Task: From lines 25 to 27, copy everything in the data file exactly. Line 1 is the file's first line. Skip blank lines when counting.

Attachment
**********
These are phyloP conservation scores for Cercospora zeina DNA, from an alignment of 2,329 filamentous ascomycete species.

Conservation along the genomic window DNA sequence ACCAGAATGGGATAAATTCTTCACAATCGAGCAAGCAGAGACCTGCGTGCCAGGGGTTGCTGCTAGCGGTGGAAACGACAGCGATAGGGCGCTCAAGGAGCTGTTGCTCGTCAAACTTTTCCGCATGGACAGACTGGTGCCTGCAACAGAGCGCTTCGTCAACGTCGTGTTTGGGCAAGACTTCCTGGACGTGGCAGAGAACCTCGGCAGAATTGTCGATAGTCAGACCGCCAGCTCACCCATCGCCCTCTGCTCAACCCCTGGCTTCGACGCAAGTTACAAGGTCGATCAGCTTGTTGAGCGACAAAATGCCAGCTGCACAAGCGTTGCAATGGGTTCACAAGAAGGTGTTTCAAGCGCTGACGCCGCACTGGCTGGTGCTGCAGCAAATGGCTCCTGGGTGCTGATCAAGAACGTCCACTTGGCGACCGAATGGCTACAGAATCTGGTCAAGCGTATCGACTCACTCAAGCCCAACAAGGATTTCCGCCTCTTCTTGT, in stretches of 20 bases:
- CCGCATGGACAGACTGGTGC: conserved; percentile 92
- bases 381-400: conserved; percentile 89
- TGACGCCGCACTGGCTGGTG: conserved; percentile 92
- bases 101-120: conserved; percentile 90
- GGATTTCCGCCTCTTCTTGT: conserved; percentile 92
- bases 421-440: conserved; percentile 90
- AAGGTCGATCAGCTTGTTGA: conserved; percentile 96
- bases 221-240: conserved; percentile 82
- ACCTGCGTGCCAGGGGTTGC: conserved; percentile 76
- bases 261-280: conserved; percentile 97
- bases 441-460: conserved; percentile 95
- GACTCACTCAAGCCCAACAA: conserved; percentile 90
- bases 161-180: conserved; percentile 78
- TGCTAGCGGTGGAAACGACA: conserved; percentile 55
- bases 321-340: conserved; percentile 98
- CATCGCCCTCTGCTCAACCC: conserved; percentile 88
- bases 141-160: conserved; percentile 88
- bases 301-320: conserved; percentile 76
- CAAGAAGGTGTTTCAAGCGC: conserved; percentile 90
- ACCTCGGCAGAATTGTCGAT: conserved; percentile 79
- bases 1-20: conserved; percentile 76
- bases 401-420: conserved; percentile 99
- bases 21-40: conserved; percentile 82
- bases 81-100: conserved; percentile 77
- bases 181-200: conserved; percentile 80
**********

- bases 21-40: conserved; percentile 82
- bases 81-100: conserved; percentile 77
- bases 181-200: conserved; percentile 80